Gulf states to experience low demand for oil, new Survey reveals
The economies in the six-member Gulf Cooperation Council will grow this year at half the rate of 2022 as oil revenues take a hit from an expected mild global slowdown, according to the median view from a Reuters poll of economists.
Crude oil prices, a major driver for Gulf economies, are down more than a third from last year's highs and were expected to remain under pressure this year over fears of a recession in major economies sapping demand.
Overall growth in the six GCC economies was forecast to average 3.3 percent and 2.8 percent this year and next respectively, the Jan. 9-23 poll showed, down from 4.2 percent and 3.3 percent in the previous poll.
"The outlook for 2023 is more cautious given the weaker external environment, although the GCC will likely continue to outperform many developed economies in terms of GDP growth," wrote Khatija Haque, head of research and chief economist at Emirates NBD.
"While oil and gas output growth is expected to slow this year, continued investment to boost production capacity in the region should see the sector contribute positively to headline GDP again in 2023."
Brent crude is expected to average $89.37 a barrel in 2023, nearly 4.6 percent lower than the $93.65 consensus in a November survey and lower than an average of $99 per barrel seen last year, a separate Reuters poll showed.
Saudi Arabia, the region's largest economy and top crude oil exporter, was forecast to grow 3.4 percent this year and 3.1 percent in 2024, slightly outperforming the region as a whole. The economy expanded at a record pace of 8.8 percent in 2022.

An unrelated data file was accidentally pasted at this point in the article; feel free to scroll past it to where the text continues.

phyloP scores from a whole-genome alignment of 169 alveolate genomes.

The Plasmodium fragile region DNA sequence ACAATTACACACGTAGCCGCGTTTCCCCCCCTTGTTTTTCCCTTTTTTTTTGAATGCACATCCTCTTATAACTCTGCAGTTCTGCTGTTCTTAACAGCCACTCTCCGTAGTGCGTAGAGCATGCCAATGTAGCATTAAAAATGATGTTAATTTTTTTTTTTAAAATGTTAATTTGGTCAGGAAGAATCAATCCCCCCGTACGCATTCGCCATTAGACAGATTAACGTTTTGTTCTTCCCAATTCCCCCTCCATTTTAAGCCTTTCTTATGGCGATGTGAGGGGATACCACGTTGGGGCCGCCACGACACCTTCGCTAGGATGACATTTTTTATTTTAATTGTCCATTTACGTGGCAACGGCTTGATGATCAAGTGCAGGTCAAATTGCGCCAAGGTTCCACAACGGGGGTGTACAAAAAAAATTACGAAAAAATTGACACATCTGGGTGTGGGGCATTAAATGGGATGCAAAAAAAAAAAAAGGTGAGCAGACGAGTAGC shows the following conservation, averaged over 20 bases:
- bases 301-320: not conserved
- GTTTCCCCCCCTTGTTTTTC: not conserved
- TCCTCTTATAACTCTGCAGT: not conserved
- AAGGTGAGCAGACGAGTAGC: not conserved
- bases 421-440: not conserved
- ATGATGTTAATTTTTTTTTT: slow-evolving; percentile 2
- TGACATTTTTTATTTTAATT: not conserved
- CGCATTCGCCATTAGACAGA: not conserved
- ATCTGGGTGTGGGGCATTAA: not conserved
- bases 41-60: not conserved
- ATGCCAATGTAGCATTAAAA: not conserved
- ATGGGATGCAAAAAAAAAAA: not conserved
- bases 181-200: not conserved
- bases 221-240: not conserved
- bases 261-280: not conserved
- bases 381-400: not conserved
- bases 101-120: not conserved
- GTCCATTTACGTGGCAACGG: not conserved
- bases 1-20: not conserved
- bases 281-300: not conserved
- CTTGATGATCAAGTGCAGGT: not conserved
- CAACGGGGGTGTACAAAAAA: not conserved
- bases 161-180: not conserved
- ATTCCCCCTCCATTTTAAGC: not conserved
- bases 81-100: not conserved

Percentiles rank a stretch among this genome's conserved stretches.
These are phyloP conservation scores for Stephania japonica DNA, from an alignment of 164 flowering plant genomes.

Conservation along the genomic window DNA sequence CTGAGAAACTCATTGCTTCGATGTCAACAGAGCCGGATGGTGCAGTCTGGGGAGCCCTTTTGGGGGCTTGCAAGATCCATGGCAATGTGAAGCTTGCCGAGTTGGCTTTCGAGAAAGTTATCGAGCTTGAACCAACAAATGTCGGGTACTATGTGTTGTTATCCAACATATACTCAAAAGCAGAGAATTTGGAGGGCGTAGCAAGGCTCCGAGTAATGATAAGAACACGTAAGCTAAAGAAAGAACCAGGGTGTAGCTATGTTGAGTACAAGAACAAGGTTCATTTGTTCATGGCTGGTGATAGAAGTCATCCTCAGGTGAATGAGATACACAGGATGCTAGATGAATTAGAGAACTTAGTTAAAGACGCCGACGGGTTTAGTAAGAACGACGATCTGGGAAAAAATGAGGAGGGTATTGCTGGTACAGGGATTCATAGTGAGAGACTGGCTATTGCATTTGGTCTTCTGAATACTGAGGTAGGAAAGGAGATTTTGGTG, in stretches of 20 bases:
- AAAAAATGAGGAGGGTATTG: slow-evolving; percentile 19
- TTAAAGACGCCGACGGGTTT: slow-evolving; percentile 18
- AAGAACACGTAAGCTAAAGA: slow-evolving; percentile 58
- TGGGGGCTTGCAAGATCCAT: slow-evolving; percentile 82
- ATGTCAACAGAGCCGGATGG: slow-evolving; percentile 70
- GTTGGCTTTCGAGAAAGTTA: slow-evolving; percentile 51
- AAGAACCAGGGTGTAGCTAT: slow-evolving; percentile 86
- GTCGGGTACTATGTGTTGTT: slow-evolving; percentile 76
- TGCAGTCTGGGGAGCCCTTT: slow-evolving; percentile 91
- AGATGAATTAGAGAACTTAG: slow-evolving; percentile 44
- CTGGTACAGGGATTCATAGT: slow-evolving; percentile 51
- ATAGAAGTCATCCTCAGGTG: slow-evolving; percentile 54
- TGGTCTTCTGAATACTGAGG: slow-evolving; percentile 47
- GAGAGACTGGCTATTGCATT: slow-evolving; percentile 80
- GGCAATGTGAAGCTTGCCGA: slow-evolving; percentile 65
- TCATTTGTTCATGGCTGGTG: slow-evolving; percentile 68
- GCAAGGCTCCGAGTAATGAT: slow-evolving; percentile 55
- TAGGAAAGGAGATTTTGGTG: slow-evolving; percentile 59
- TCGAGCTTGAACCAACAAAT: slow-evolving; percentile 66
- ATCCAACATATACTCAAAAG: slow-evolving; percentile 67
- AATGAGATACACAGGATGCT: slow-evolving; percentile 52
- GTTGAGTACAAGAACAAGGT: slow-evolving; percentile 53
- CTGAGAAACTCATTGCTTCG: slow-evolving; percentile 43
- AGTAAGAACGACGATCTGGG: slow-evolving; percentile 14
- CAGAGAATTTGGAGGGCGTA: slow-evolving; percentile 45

Economic growth in the UAE was expected at 3.3 percent this year, down from 6.4 percent last year.
Among other Gulf countries — Qatar, Oman, and Bahrain — growth was expected at 2.4 percent - 2.7 percent for 2023. Kuwait was seen growing at 1.7 percent.
Despite lower oil GDP growth, non-oil growth was expected to remain resilient in 2023, economists in the survey said.
Analysts expected continued current account surpluses for the main Gulf economies, based on relatively high oil prices.
Saudi Arabia, the UAE, Qatar, and Kuwait were predicted to see double-digit growth in current account surpluses in 2023, with Oman and Bahrain in single digits.
The inflation outlook was modest, but varied, with the lowest in Oman at 1.9 percent and the highest at 3.1 percent in the UAE.